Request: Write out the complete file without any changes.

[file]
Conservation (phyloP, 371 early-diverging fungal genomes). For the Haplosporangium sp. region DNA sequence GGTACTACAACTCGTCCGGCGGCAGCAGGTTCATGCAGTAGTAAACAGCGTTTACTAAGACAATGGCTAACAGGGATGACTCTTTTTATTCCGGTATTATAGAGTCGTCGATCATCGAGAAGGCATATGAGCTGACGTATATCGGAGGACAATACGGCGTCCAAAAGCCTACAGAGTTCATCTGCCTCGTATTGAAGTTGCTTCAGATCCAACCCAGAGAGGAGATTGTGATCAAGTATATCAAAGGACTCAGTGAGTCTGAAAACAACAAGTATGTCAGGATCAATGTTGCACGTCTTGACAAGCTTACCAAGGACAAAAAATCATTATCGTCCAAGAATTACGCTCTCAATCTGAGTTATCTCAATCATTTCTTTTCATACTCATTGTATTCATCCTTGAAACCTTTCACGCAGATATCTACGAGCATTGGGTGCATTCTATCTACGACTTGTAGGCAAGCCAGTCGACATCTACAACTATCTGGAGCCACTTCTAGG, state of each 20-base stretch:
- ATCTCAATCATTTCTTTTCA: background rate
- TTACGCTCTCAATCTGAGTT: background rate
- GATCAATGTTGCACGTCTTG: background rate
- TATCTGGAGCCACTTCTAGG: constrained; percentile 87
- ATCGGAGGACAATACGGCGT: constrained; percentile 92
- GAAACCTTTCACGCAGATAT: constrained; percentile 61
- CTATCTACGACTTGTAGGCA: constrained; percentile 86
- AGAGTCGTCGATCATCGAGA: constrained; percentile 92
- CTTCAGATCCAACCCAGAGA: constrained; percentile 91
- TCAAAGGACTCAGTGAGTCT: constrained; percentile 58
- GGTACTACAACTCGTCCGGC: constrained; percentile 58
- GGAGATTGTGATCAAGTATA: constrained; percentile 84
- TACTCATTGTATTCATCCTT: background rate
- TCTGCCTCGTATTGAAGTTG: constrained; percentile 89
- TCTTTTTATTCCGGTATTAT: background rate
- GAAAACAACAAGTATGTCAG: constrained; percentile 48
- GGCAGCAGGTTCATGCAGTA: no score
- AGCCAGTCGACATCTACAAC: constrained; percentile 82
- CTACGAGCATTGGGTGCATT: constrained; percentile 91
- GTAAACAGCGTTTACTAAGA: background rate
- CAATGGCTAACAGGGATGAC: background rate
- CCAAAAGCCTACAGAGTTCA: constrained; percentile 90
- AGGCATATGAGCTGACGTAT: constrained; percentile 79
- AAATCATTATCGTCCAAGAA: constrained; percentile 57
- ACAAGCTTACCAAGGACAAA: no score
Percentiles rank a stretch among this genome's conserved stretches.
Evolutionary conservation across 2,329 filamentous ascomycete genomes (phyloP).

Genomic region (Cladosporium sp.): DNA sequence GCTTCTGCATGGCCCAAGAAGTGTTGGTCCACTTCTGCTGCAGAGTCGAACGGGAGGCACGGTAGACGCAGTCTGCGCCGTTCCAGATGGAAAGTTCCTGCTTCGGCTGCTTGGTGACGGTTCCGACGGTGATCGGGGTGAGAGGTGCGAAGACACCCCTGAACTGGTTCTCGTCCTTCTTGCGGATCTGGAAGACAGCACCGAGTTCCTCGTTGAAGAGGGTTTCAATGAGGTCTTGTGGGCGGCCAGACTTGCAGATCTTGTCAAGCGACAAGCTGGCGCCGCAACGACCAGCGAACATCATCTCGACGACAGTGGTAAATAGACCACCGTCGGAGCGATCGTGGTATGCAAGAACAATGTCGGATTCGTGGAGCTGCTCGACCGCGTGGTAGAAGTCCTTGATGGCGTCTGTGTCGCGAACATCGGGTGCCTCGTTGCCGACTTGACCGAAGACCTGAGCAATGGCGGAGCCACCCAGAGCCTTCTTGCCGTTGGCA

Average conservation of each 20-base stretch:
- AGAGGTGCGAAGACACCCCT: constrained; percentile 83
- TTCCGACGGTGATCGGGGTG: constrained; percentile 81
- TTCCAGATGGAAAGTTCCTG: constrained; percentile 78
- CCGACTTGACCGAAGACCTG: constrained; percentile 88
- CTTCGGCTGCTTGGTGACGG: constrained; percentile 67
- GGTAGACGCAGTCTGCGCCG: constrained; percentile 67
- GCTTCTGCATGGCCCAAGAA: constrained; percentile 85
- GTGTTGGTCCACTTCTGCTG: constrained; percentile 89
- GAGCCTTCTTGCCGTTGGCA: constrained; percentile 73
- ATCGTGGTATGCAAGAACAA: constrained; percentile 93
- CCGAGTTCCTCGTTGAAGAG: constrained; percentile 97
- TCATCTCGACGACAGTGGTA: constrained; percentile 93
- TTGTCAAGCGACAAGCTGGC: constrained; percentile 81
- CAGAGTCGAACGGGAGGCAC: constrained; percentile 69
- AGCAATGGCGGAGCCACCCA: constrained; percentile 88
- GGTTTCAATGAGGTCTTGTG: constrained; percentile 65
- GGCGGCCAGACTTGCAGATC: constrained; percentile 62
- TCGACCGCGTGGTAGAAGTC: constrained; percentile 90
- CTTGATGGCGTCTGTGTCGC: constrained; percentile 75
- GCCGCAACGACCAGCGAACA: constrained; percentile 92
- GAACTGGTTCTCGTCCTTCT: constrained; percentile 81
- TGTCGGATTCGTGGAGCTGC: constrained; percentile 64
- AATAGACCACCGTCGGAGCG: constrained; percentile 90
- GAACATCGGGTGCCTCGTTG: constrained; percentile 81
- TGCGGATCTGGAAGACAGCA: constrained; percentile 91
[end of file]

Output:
Conservation (phyloP, 371 early-diverging fungal genomes). For the Haplosporangium sp. region DNA sequence GGTACTACAACTCGTCCGGCGGCAGCAGGTTCATGCAGTAGTAAACAGCGTTTACTAAGACAATGGCTAACAGGGATGACTCTTTTTATTCCGGTATTATAGAGTCGTCGATCATCGAGAAGGCATATGAGCTGACGTATATCGGAGGACAATACGGCGTCCAAAAGCCTACAGAGTTCATCTGCCTCGTATTGAAGTTGCTTCAGATCCAACCCAGAGAGGAGATTGTGATCAAGTATATCAAAGGACTCAGTGAGTCTGAAAACAACAAGTATGTCAGGATCAATGTTGCACGTCTTGACAAGCTTACCAAGGACAAAAAATCATTATCGTCCAAGAATTACGCTCTCAATCTGAGTTATCTCAATCATTTCTTTTCATACTCATTGTATTCATCCTTGAAACCTTTCACGCAGATATCTACGAGCATTGGGTGCATTCTATCTACGACTTGTAGGCAAGCCAGTCGACATCTACAACTATCTGGAGCCACTTCTAGG, state of each 20-base stretch:
- ATCTCAATCATTTCTTTTCA: background rate
- TTACGCTCTCAATCTGAGTT: background rate
- GATCAATGTTGCACGTCTTG: background rate
- TATCTGGAGCCACTTCTAGG: constrained; percentile 87
- ATCGGAGGACAATACGGCGT: constrained; percentile 92
- GAAACCTTTCACGCAGATAT: constrained; percentile 61
- CTATCTACGACTTGTAGGCA: constrained; percentile 86
- AGAGTCGTCGATCATCGAGA: constrained; percentile 92
- CTTCAGATCCAACCCAGAGA: constrained; percentile 91
- TCAAAGGACTCAGTGAGTCT: constrained; percentile 58
- GGTACTACAACTCGTCCGGC: constrained; percentile 58
- GGAGATTGTGATCAAGTATA: constrained; percentile 84
- TACTCATTGTATTCATCCTT: background rate
- TCTGCCTCGTATTGAAGTTG: constrained; percentile 89
- TCTTTTTATTCCGGTATTAT: background rate
- GAAAACAACAAGTATGTCAG: constrained; percentile 48
- GGCAGCAGGTTCATGCAGTA: no score
- AGCCAGTCGACATCTACAAC: constrained; percentile 82
- CTACGAGCATTGGGTGCATT: constrained; percentile 91
- GTAAACAGCGTTTACTAAGA: background rate
- CAATGGCTAACAGGGATGAC: background rate
- CCAAAAGCCTACAGAGTTCA: constrained; percentile 90
- AGGCATATGAGCTGACGTAT: constrained; percentile 79
- AAATCATTATCGTCCAAGAA: constrained; percentile 57
- ACAAGCTTACCAAGGACAAA: no score
Percentiles rank a stretch among this genome's conserved stretches.
Evolutionary conservation across 2,329 filamentous ascomycete genomes (phyloP).

Genomic region (Cladosporium sp.): DNA sequence GCTTCTGCATGGCCCAAGAAGTGTTGGTCCACTTCTGCTGCAGAGTCGAACGGGAGGCACGGTAGACGCAGTCTGCGCCGTTCCAGATGGAAAGTTCCTGCTTCGGCTGCTTGGTGACGGTTCCGACGGTGATCGGGGTGAGAGGTGCGAAGACACCCCTGAACTGGTTCTCGTCCTTCTTGCGGATCTGGAAGACAGCACCGAGTTCCTCGTTGAAGAGGGTTTCAATGAGGTCTTGTGGGCGGCCAGACTTGCAGATCTTGTCAAGCGACAAGCTGGCGCCGCAACGACCAGCGAACATCATCTCGACGACAGTGGTAAATAGACCACCGTCGGAGCGATCGTGGTATGCAAGAACAATGTCGGATTCGTGGAGCTGCTCGACCGCGTGGTAGAAGTCCTTGATGGCGTCTGTGTCGCGAACATCGGGTGCCTCGTTGCCGACTTGACCGAAGACCTGAGCAATGGCGGAGCCACCCAGAGCCTTCTTGCCGTTGGCA

Average conservation of each 20-base stretch:
- AGAGGTGCGAAGACACCCCT: constrained; percentile 83
- TTCCGACGGTGATCGGGGTG: constrained; percentile 81
- TTCCAGATGGAAAGTTCCTG: constrained; percentile 78
- CCGACTTGACCGAAGACCTG: constrained; percentile 88
- CTTCGGCTGCTTGGTGACGG: constrained; percentile 67
- GGTAGACGCAGTCTGCGCCG: constrained; percentile 67
- GCTTCTGCATGGCCCAAGAA: constrained; percentile 85
- GTGTTGGTCCACTTCTGCTG: constrained; percentile 89
- GAGCCTTCTTGCCGTTGGCA: constrained; percentile 73
- ATCGTGGTATGCAAGAACAA: constrained; percentile 93
- CCGAGTTCCTCGTTGAAGAG: constrained; percentile 97
- TCATCTCGACGACAGTGGTA: constrained; percentile 93
- TTGTCAAGCGACAAGCTGGC: constrained; percentile 81
- CAGAGTCGAACGGGAGGCAC: constrained; percentile 69
- AGCAATGGCGGAGCCACCCA: constrained; percentile 88
- GGTTTCAATGAGGTCTTGTG: constrained; percentile 65
- GGCGGCCAGACTTGCAGATC: constrained; percentile 62
- TCGACCGCGTGGTAGAAGTC: constrained; percentile 90
- CTTGATGGCGTCTGTGTCGC: constrained; percentile 75
- GCCGCAACGACCAGCGAACA: constrained; percentile 92
- GAACTGGTTCTCGTCCTTCT: constrained; percentile 81
- TGTCGGATTCGTGGAGCTGC: constrained; percentile 64
- AATAGACCACCGTCGGAGCG: constrained; percentile 90
- GAACATCGGGTGCCTCGTTG: constrained; percentile 81
- TGCGGATCTGGAAGACAGCA: constrained; percentile 91